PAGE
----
May 29, 1907: In the first half of a doubleheader, Athletics' pitcher Jack Coombs shutout Boston 4-0. In the second game, Philadelphia won 4-3 as Rube Waddell struck out fifteen in twelve innings. It represented the third time in Waddell's career that he struck out fifteen or more Boston batters in a game.
August 19, 1907: Tigers 3B Charley O’Leary pulled off the hidden ball trick on Boston's John Knight in the 12th inning of the game which Detroit won, 4-3.
October 2, 1907: Boston lost 4-2 to St. Louis; they had not won a game since September 11, a span of sixteen games.
Boston was the worst offensive team in the American League for the second consecutive year. The team scored 464 runs, with a batting average of .234 and on-base percentage of .276. They did not have a winning record against any opponent. Joe Harris retired to the minors, with a career record of 3-30. He still holds the records for worst winning percentage, and fewest wins, for any pitcher in history with at least 300 innings pitched.
1908 75-79, 5th place in the American League, 15-1/2 games back of the Detroit Tigers
May 13, 1908: Tigers 3B Bill Coughlin pulled off the hidden ball trick on Boston's Amby McConnell in the second inning of the game which Detroit won, 10-3.
June 7, 1908: For the second game in a row, the Tigers made a triple play against the Red Sox.
August 28, 1908: The team was nine games under .500 when Fred Lake replaced Deacon McGuire as manager.
September 18, 1908: Bob Rhoads pitched a no-hitter for Cleveland, winning 2-1 against Boston.
September 29, 1908: Chicago's Ed Walsh pitched both games of a doubleheader against the Red Sox. He pitched a ten-strikeout, three-hitter in the first game, winning 5-1. He pitched a four-hitter in the second game, winning 2-0. It was the second time in his career that he won both ends of a doubleheader over the Red Sox.
Boston pitcher Cy Morgan allowed seven home runs, the most in the American League.
1909 88-63, 3rd place in the American League, 9-1/2 games back of the Detroit Tigers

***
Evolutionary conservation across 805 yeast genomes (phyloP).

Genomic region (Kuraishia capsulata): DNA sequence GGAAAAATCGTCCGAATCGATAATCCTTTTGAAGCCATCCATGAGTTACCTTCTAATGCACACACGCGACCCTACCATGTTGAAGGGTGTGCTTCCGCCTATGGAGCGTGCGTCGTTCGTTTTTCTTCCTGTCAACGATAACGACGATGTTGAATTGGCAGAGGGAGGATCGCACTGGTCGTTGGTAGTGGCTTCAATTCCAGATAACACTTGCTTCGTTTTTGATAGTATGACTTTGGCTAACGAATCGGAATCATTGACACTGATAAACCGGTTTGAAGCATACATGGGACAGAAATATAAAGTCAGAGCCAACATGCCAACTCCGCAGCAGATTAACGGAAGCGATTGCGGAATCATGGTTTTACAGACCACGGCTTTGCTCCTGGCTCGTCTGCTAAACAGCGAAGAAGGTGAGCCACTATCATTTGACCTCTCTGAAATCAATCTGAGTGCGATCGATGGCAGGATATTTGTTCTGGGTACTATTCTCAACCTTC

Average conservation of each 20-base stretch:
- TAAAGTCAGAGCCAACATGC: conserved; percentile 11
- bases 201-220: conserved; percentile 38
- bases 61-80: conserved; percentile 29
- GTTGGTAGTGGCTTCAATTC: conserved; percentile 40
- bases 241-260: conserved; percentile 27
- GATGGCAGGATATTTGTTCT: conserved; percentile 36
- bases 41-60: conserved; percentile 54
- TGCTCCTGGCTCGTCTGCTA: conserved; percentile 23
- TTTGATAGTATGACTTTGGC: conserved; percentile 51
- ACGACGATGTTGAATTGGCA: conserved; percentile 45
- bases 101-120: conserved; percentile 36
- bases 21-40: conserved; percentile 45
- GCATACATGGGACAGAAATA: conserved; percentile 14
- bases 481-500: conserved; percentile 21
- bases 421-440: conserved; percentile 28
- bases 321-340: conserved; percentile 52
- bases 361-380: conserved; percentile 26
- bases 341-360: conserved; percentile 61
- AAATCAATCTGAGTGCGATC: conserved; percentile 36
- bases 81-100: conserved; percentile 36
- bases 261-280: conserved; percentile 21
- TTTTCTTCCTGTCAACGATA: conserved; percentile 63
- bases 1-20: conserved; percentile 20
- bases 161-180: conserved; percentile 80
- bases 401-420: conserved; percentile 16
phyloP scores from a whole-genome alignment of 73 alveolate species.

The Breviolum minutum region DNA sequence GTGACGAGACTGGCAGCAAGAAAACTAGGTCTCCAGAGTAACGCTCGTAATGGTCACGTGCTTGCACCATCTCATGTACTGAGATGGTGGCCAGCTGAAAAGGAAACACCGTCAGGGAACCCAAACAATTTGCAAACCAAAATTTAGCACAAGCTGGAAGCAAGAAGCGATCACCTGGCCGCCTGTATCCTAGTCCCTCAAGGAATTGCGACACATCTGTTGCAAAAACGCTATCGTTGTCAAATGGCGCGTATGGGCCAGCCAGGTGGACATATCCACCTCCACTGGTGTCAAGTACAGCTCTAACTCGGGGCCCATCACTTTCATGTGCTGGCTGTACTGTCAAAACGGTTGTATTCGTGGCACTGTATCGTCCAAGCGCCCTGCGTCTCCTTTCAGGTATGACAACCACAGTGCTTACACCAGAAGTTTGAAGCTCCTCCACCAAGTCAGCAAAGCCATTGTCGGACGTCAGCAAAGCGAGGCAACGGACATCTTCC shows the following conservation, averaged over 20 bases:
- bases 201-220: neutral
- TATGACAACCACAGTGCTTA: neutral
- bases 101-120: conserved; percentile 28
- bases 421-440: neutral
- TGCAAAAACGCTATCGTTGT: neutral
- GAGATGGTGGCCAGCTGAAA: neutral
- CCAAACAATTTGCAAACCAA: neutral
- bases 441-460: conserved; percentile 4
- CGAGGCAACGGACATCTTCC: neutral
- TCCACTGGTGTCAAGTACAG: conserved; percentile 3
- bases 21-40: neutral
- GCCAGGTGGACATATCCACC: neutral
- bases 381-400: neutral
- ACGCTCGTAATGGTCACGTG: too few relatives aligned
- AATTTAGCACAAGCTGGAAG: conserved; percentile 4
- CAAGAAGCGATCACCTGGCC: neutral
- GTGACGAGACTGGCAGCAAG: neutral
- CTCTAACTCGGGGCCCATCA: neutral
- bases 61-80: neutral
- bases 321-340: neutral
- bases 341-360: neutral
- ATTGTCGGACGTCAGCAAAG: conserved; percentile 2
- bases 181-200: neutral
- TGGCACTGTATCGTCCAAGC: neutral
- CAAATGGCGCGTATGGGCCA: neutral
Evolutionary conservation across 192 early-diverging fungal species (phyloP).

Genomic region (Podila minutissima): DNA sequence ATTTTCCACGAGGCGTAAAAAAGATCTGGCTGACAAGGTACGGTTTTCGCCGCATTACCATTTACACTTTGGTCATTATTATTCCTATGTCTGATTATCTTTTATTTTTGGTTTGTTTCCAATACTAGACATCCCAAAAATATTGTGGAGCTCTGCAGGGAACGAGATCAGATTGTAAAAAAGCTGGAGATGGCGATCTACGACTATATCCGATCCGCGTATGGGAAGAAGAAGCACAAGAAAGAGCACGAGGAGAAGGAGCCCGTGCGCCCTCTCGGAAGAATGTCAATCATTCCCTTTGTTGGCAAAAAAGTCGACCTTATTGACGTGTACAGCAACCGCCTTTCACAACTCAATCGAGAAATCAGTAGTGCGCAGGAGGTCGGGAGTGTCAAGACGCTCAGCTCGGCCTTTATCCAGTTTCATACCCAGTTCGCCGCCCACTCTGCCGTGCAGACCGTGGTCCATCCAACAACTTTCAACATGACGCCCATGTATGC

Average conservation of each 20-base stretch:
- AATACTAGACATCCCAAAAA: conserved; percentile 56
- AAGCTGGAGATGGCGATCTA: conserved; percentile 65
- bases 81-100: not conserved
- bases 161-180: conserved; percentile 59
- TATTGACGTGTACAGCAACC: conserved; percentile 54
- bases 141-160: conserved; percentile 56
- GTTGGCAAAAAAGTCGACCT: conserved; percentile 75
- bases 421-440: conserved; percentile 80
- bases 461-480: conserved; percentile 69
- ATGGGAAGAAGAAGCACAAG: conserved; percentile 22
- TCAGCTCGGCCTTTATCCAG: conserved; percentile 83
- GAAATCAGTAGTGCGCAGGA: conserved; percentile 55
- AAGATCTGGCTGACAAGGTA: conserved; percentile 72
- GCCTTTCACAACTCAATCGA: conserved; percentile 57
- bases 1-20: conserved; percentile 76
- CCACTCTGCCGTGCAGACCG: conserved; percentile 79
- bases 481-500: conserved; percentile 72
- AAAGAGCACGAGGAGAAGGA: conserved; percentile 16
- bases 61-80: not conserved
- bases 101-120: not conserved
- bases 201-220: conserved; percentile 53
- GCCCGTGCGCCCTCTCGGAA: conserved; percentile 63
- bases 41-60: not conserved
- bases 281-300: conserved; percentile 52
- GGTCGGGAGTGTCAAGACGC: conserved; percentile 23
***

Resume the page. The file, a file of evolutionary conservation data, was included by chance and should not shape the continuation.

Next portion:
February 18, 1909: Cy Young had won 21 games (with an ERA of 1.26) for the Red Sox in 1908. Boston traded their legendary pitcher to Cleveland for cash and pitchers Charlie Chech and Jack Ryan. Young won nineteen games for Cleveland in 1909. The duo that the Red Sox received in return won a combined eleven. Chech retired after the 1909 season. Ryan pitched in only three more games in the majors (for the 1911 Brooklyn Dodgers).
April 12, 1909: The Red Sox lost 8-1 to Philadelphia in the first game ever played at Shibe Park.
May 17, 1909: Detroit police escorted Red Sox C Bill Carrigan from the park after he got into a fight with George Moriarty during a 5-3 Detroit victory. The league later suspended Carrigan for the incident.
May 30, 1909: July 19, 1909: In the top of the second, Boston's Amby McConnell hit a liner to Cleveland SS Neal Ball. Ball touched second base (getting Heinie Wagner out). He then tagged out Jack Stahl, coming in from first. It was the first unassisted triple play in modern baseball history. Ball hit an inside-the-park homer in the bottom of the inning, and added a double later in the game. The Indians won 6-1 behind the pitching of Cy Young.
July 22, 1909: In the seventh inning, against Red Sox pitcher Harry Wolter, Tigers OF Ty Cobb stole second, third, and home. Detroit shutout Boston 6-0.
soxsuck.com | Red Sox History | Hall of Fame | The Curse | Jokes | Cheap Premium Tickets
©2000-2004 soxsuck.com, LLC.